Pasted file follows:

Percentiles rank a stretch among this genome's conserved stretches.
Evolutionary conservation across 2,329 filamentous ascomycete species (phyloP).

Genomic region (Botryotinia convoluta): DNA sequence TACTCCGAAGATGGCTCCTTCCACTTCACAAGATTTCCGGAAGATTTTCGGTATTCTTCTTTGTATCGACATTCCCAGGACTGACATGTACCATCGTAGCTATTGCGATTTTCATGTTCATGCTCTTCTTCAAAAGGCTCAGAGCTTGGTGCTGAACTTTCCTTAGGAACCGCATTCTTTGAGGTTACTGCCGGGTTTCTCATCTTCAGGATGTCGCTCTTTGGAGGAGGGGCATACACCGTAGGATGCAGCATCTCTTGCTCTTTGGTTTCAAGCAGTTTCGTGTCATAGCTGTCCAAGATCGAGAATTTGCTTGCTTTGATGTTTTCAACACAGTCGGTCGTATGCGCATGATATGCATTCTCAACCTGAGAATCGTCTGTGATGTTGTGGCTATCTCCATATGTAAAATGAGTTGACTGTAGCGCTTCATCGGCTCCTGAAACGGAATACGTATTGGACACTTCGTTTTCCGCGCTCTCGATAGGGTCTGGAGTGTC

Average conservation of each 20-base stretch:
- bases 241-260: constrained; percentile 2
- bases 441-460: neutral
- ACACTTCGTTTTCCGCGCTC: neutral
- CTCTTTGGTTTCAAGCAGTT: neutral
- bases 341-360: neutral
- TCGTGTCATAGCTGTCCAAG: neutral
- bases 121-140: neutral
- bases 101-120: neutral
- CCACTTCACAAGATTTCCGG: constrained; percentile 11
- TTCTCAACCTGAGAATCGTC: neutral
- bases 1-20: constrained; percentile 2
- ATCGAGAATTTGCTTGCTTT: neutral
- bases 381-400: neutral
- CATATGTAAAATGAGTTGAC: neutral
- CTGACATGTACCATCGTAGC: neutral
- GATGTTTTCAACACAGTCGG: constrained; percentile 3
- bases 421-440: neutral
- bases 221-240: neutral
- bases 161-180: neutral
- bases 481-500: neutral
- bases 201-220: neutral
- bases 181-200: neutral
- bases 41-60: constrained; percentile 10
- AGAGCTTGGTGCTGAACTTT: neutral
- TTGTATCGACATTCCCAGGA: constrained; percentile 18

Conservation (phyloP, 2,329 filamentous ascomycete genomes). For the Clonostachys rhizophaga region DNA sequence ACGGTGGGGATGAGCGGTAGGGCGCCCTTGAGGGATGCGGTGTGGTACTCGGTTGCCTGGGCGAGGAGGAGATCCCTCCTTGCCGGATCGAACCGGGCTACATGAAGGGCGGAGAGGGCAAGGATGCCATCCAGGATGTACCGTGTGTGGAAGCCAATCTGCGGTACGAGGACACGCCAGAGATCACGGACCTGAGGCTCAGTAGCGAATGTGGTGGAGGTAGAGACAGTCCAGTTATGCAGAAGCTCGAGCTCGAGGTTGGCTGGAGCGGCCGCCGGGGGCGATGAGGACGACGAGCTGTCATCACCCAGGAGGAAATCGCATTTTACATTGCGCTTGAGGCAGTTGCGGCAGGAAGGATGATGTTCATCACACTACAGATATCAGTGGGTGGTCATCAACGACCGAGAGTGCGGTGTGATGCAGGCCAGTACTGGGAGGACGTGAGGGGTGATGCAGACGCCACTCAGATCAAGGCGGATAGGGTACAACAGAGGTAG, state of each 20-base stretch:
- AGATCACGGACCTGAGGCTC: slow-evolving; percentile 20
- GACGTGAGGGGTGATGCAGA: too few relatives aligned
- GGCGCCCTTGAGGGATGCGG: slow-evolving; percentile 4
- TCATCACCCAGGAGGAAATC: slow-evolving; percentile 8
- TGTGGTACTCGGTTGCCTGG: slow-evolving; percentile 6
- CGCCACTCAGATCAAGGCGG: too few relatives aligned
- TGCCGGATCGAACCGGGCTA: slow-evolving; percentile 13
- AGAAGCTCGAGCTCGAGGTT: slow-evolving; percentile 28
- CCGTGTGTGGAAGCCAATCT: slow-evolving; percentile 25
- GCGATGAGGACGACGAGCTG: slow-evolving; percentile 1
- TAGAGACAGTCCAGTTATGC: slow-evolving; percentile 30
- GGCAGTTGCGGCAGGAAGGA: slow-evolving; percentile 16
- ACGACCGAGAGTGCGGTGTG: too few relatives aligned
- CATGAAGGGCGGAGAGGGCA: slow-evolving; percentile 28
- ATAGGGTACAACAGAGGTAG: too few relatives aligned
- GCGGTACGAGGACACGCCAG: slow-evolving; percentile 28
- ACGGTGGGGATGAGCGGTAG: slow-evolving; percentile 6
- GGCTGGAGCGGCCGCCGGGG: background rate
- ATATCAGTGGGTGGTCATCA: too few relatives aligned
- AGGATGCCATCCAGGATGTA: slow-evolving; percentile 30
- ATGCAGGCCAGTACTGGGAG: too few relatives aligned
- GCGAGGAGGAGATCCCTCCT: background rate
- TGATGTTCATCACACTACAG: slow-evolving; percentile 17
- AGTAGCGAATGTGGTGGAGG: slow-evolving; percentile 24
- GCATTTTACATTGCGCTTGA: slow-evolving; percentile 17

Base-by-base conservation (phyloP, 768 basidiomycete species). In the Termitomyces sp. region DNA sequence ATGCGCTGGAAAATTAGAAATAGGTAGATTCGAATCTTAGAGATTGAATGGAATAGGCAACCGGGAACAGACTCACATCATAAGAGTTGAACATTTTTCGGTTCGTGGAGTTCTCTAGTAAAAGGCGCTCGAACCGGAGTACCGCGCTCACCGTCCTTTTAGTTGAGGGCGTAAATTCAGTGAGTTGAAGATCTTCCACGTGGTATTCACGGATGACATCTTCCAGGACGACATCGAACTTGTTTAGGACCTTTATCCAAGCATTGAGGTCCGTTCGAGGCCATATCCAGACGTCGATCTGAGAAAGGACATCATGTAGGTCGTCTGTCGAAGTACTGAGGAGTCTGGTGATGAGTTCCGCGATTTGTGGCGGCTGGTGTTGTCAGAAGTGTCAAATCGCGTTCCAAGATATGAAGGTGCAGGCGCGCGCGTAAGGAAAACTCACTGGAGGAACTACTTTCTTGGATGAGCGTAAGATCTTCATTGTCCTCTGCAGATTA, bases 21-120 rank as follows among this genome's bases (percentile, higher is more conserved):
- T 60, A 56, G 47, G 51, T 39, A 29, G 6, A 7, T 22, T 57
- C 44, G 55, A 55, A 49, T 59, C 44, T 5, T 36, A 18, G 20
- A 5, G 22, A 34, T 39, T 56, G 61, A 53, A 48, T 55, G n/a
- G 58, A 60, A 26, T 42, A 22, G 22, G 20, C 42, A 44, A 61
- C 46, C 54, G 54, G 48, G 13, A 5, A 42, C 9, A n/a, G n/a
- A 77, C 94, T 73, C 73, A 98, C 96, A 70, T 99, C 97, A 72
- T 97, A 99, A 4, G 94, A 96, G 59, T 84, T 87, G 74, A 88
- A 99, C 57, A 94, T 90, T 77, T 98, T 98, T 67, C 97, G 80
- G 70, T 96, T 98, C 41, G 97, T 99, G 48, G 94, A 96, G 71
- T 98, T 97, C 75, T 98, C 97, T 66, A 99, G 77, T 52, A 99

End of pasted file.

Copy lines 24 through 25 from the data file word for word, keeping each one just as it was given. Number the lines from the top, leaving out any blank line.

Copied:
- bases 481-500: neutral
- bases 201-220: neutral